What Can Family and Friends Do?
8th April 2023 | Dr Patricia Taraborrelli
The focus of Stop Fainting is on the individual who faints with vasovagal syncope, and the ways in which this can impact their lives. However, the condition can also have implications for their partner, family, friends and workmates. The most immediate impact on them is that they are likely to be there when you feel faint or have fainted. So what do you do when somebody faints? What don’t you do? Here the Stop Fainting team offers some reasons why it’s a good idea to tell people you can feel faint, and simple tips or Do’s and Dont’s to help friends and family.
Fear of Fainting
The patients we see usually come with members of their family or friends. They often provide us with very useful information about an event as the patient themselves was unconscious for part of it! Read Top Tips for helping your GP get the right diagnosis. However, they also tell us how alarming a faint can be for those watching. In addition to their concern for the person who has fainted, they often have felt a bit scared, powerless or unsure how to react.
Helping Those Around You
This lack of knowledge and fear of doing the wrong thing can be stressful. For these reasons we always would seek to involve friends and relatives in our information giving and encourage patients to share what they know about their condition with friends and workmates if possible.
In forthcoming articles we will be talking about the different ways people can manage their tendency to faint and how it can impact on their relationships with others.
However, telling your partner, workmate, teacher, priest, golf buddy etc that you can feel faint and how they can help can help avoid unnecessary 999 calls, the prevention of a loss of consciousness, injury or, at the very least, promote a quicker recovery. It will also help others around you help and feel more comfortable. In empowering others you can empower yourself.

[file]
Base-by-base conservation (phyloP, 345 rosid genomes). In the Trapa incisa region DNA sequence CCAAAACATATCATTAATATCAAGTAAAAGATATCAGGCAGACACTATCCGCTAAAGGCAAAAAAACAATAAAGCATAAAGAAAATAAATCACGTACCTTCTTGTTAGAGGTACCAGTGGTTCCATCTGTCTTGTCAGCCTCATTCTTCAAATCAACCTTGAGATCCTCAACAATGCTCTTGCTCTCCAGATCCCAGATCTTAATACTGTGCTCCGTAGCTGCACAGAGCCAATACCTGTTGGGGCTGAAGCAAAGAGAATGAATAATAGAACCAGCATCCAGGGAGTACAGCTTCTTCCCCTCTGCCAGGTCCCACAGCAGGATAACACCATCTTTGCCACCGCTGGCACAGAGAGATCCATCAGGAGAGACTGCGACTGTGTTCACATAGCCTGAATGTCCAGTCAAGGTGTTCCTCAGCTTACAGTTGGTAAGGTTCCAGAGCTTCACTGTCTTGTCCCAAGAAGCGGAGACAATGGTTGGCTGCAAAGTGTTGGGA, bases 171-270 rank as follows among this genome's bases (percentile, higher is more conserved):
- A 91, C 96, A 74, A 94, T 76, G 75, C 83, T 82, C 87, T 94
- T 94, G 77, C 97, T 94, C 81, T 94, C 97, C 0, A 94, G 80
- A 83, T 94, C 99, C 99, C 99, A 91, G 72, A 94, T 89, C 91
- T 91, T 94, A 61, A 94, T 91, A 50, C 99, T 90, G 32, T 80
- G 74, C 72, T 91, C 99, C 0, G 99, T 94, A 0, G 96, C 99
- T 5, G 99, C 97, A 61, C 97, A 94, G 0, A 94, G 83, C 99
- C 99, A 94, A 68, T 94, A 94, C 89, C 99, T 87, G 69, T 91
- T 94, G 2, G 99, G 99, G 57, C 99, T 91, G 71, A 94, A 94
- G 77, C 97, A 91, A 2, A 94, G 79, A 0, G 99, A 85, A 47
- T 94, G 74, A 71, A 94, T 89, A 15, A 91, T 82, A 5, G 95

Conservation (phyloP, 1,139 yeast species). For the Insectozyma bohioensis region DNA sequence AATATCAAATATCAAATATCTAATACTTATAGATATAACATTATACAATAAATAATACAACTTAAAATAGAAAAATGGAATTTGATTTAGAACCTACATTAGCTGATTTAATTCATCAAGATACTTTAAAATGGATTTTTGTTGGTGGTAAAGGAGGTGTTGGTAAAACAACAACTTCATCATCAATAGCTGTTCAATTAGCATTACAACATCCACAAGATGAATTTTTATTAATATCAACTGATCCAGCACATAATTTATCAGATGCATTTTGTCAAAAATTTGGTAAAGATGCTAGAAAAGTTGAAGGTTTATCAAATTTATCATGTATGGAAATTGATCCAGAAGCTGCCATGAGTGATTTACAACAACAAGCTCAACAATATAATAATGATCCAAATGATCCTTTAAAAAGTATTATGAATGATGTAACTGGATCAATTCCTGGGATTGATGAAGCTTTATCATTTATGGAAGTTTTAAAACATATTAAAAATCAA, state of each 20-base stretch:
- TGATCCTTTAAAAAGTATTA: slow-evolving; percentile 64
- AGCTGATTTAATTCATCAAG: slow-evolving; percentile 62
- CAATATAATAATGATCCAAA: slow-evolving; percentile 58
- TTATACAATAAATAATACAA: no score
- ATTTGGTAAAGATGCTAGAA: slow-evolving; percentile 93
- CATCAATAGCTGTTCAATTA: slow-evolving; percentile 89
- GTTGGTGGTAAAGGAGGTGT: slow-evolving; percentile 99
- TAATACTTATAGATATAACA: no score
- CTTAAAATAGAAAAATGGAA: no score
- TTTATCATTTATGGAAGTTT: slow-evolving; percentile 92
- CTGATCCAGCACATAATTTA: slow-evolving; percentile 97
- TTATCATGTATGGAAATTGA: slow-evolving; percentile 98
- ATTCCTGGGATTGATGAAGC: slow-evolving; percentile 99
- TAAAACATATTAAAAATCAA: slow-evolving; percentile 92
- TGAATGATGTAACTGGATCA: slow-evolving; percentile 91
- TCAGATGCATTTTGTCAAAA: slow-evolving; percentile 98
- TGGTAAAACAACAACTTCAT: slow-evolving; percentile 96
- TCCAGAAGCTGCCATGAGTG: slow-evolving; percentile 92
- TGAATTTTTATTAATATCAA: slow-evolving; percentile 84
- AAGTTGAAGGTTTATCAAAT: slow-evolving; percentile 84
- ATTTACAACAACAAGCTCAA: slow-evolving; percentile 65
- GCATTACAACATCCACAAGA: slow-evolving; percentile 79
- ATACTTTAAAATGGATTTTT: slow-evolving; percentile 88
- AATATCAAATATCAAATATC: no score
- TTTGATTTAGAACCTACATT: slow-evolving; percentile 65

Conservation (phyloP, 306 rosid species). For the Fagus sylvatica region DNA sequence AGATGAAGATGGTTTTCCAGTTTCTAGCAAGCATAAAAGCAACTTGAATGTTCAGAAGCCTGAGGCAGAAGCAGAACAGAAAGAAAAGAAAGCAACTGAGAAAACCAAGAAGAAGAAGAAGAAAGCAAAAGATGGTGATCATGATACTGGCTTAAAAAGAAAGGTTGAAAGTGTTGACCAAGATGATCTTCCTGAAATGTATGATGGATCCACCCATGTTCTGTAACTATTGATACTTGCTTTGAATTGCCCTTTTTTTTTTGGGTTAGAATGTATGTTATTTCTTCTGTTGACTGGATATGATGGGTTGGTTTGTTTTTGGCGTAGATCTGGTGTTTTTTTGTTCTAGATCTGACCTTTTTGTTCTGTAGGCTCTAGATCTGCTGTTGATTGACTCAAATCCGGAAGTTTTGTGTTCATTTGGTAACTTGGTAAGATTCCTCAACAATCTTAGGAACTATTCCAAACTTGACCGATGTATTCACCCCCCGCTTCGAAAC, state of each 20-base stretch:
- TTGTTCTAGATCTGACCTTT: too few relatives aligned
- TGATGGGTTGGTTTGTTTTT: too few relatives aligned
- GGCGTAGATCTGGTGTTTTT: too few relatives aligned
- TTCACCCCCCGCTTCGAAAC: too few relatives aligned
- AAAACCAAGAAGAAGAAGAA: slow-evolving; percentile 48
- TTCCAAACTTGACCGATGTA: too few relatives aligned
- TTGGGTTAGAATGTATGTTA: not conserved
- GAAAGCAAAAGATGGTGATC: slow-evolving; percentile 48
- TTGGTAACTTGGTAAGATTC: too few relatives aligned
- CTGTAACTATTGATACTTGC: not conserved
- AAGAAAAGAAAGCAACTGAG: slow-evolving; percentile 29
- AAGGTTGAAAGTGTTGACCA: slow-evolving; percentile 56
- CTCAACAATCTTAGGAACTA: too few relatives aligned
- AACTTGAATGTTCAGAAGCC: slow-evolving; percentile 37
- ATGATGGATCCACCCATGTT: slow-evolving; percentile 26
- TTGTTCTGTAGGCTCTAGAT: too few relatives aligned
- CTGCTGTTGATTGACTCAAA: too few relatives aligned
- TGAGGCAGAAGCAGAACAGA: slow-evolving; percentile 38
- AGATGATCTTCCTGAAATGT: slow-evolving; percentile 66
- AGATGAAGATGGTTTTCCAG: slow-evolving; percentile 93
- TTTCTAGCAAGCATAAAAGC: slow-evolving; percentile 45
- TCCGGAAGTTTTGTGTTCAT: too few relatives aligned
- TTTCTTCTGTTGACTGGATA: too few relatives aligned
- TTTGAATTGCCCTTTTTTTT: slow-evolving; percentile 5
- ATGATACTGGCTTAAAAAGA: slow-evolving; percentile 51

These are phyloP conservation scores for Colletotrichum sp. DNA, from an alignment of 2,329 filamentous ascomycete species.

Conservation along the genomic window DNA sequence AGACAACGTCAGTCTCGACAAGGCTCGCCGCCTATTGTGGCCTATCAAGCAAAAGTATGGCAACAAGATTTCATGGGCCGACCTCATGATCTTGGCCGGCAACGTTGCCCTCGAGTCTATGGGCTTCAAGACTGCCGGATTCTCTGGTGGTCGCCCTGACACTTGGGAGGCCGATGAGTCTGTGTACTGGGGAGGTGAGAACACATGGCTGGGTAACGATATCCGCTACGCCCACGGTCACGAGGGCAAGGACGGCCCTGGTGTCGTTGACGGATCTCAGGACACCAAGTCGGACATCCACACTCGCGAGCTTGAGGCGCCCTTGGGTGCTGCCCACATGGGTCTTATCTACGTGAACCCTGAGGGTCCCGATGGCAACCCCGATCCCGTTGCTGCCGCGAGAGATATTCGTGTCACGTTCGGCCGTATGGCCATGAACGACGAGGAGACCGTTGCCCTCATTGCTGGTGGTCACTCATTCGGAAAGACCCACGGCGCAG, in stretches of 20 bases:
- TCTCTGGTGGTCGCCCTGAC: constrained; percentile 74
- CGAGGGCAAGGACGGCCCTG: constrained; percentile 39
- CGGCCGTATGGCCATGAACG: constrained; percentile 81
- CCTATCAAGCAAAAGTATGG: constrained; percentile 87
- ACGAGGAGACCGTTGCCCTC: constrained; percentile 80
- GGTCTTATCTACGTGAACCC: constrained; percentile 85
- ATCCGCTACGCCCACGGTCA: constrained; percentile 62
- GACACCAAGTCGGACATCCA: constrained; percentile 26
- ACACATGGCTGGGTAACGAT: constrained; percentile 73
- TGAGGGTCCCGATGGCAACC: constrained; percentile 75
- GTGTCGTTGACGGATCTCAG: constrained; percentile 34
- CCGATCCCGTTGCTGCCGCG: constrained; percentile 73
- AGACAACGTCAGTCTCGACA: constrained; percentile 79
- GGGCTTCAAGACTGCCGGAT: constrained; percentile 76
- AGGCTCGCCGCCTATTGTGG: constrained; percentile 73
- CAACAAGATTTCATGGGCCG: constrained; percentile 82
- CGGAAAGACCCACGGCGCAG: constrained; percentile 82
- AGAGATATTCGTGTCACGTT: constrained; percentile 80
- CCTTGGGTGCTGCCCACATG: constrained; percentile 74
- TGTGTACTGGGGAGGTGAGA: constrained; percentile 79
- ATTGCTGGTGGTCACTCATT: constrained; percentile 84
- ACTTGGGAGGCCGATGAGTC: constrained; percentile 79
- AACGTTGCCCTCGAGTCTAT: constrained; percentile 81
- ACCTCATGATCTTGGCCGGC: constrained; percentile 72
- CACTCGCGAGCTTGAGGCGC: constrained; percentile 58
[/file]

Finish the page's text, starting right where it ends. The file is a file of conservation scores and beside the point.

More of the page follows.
DO's and DONT's When Someone You Know Faints
It’s Important to understand your friend or family’s condition, so you can better help them when they faint and to help them reduce the number of episodes they have. Below are some Top Tips for if you know someone who has regular fainting episodes
1. DON’T PANIC!
2. DO keep calm! Remember Fainting is, in itself, not a life threatening event. However, a helpful response from you can help abort a full loss of consciousness and/or avoid injuries which may happen if they collapse.
3. DON’T attempt to walk people over to a sofa/bed/chair another room if someone tells you they feel faint and need to get down.
4. DO remember that the only thing that matters is to return blood back to the brain. The body does not care if the sofa may be more comfortable and you risk having them faint on the way. Do remember there is nothing wrong with helping them to the ground where they are.
5. DON’T be tempted to lift someone’s head up or prop then up when they have fainted.
6. DO raise their legs, if you can, to promote the return of blood back to the heart and brain
7. DON’T be tempted throw water over them or slap their face to ‘bring them round’. It is not necessary and it will only annoy them !
8. DO calmly talk to them so that when they do recover they hear a calm reassuring voice.
9. DON’T attempt to get them to drink or eat whilst they are not responding to you.
10. DO offer them water when they are fully conscious.
11. DON’T worry if they make a noise or twitch when unconscious not all people who faint look as though they are sleeping.
12. DO pay attention to how they behave and how long they are unconscious and feed that back to them afterwards.
13. DON’T try to get them up as soon as you think that they have regained consciousness.
14. DO wait for them to tell you they feel well enough to sit up or stand but DO encourage them to remain lying down or sitting if they still seem unwell.